Putting Econ to the Challenge


Matthew Mireles (12), Lauren Davidson (11) and Hannah Souronis (12) appear perplexed after they were asked a trivia question. Winners of the round received Subway gift cards.

Nicole Milaszewski

On April 14, Econ lovers headed east to the Indiana Economics Challenge held at Indiana University South Bend. The competition determined a Regional State winner who could then qualify for the National Competition in New York City.

“The Econ Challenge was a one-day event where you competed against several teams from schools across the state in multiple choice tests. The top two teams then competed in a final head-to-head round in front of an audience to determine a winner,” Brandon Hernandez (12) said.

The competition was open to any Indiana high school students enrolled in an economics class that school year. It was divided into two divisions: David Ricardo for students in regular classes and Adam Smith for students in AP, IB or Honors. Eighteen students represented the school, with three teams in Adam Smith and one in David Ricardo.

“It was definitely a challenge even though in regular Economics we learn micro and macro because we don’t get super in depth into each. But, it was a good experience overall and a lot of fun competing against students from other schools,” Madeline Jurek (12) said.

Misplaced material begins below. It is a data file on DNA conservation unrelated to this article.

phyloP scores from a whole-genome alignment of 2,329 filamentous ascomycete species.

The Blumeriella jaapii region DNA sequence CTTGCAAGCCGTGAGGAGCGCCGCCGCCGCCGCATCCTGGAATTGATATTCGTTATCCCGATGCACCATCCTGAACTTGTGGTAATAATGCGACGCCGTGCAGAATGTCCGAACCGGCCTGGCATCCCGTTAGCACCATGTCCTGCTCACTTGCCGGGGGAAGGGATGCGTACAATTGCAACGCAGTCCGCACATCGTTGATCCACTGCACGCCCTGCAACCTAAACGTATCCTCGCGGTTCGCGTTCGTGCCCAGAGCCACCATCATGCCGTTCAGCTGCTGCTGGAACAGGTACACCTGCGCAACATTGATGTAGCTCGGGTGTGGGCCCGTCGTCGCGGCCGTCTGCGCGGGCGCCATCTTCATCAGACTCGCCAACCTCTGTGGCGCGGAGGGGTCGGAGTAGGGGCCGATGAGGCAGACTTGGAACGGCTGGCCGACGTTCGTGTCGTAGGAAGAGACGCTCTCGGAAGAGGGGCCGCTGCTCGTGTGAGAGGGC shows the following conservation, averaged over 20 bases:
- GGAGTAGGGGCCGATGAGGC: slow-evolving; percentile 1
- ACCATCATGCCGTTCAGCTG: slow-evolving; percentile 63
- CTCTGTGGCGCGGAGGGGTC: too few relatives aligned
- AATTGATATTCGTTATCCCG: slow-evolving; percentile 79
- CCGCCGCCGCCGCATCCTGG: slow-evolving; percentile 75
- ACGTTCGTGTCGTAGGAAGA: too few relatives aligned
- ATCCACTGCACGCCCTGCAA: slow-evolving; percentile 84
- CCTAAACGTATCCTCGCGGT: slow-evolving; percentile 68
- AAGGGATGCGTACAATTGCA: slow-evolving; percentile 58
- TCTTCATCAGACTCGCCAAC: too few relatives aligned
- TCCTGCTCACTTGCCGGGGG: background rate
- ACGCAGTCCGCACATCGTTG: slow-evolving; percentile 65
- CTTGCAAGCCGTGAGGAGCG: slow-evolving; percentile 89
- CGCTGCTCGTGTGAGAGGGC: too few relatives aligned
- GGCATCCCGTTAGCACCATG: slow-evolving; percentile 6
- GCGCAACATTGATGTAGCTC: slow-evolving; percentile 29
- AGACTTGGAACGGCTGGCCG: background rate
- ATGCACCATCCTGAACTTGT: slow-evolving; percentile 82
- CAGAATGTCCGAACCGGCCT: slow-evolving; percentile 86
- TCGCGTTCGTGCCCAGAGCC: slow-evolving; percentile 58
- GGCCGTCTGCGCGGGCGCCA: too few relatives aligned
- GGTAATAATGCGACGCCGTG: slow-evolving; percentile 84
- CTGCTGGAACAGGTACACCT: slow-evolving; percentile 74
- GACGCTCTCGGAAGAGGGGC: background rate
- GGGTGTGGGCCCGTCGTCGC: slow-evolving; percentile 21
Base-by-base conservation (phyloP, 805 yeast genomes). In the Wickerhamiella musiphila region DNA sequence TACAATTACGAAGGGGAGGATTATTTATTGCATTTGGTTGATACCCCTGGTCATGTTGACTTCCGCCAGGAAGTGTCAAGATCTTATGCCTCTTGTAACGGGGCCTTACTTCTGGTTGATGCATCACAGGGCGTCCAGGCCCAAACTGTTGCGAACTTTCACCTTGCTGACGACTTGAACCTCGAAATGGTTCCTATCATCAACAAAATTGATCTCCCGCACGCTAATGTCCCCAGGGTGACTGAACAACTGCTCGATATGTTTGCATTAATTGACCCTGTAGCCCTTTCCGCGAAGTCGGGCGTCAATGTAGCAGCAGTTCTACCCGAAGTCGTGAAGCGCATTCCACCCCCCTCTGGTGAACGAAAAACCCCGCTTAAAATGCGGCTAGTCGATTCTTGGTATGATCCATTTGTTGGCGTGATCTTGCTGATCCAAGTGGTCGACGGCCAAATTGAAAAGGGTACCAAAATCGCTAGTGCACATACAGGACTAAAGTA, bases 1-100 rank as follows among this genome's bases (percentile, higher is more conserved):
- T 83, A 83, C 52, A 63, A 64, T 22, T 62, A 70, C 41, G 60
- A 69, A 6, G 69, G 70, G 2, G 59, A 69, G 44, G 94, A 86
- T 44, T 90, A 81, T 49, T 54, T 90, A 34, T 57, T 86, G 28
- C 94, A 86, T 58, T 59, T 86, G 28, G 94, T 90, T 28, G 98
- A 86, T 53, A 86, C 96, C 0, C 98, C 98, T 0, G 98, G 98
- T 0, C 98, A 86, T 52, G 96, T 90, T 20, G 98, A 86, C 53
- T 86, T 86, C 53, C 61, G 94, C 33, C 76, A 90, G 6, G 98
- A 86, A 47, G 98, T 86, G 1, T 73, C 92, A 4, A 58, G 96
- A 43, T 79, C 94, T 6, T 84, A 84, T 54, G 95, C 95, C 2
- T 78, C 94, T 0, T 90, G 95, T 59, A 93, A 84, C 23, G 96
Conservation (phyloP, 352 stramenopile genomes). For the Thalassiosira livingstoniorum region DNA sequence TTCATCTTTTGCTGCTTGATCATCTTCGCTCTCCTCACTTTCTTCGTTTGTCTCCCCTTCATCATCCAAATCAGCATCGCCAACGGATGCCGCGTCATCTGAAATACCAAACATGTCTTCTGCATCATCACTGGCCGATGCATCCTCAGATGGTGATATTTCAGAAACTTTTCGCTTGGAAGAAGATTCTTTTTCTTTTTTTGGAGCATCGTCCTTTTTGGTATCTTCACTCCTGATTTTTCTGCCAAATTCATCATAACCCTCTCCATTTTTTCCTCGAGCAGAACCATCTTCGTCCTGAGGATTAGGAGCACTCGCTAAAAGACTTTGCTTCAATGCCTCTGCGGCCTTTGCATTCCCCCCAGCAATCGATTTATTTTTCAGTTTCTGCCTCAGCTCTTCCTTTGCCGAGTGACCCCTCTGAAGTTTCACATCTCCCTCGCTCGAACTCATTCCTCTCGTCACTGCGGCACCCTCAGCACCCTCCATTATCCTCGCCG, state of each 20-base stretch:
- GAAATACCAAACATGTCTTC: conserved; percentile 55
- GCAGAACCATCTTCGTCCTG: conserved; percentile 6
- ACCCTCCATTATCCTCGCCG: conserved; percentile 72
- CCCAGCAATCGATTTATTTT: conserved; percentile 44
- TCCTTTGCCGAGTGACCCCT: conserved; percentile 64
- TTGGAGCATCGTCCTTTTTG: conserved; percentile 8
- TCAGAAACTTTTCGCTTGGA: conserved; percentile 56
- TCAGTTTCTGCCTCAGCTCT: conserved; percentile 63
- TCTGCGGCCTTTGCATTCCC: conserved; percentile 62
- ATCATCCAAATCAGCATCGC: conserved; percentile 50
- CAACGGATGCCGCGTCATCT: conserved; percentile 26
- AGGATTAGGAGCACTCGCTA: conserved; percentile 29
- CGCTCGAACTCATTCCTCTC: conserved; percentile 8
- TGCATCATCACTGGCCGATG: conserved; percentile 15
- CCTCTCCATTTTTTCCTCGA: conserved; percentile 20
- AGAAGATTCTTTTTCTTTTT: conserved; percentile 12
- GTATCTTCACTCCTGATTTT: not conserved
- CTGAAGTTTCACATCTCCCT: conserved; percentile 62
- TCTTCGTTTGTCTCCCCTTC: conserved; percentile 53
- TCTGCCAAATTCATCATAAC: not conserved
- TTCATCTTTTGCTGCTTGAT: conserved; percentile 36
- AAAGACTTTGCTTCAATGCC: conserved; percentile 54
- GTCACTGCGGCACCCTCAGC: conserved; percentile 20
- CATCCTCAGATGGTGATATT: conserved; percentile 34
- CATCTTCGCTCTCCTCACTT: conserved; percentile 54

Students took three separate multiple choice tests over an hour and a half time period: Microeconomics, Macroeconomics and Current Events Potpourri. All the team members scores were added together and the two highest scoring teams from each division proceeded to the finals.

“The Macroeconomics test was probably the hardest since all the people on our team had only taken Microeconomics. We knew going in that it’d be hard for us to qualify for the finals, so we just did the best we could,” Hernandez said.

While no Lake Central students made it to the final, some were chosen to compete in a trivia round and had the chance to win gift cards.

“I thought it was fun to watch other people go up for the trivia round, but when I had to go up I was too scared to talk in front of all the people so I just didn’t answer,” Lauren Davidson (11)  said.

The day might have not ended with first place ribbons, but students agree that they did get something out of the field trip.

“As a student that’s only in Microeconomics, I was able to learn some things about Macroeconomics and how they applied to the real world. I wish I could go again next year,” Stefan Krajisnik (12) said.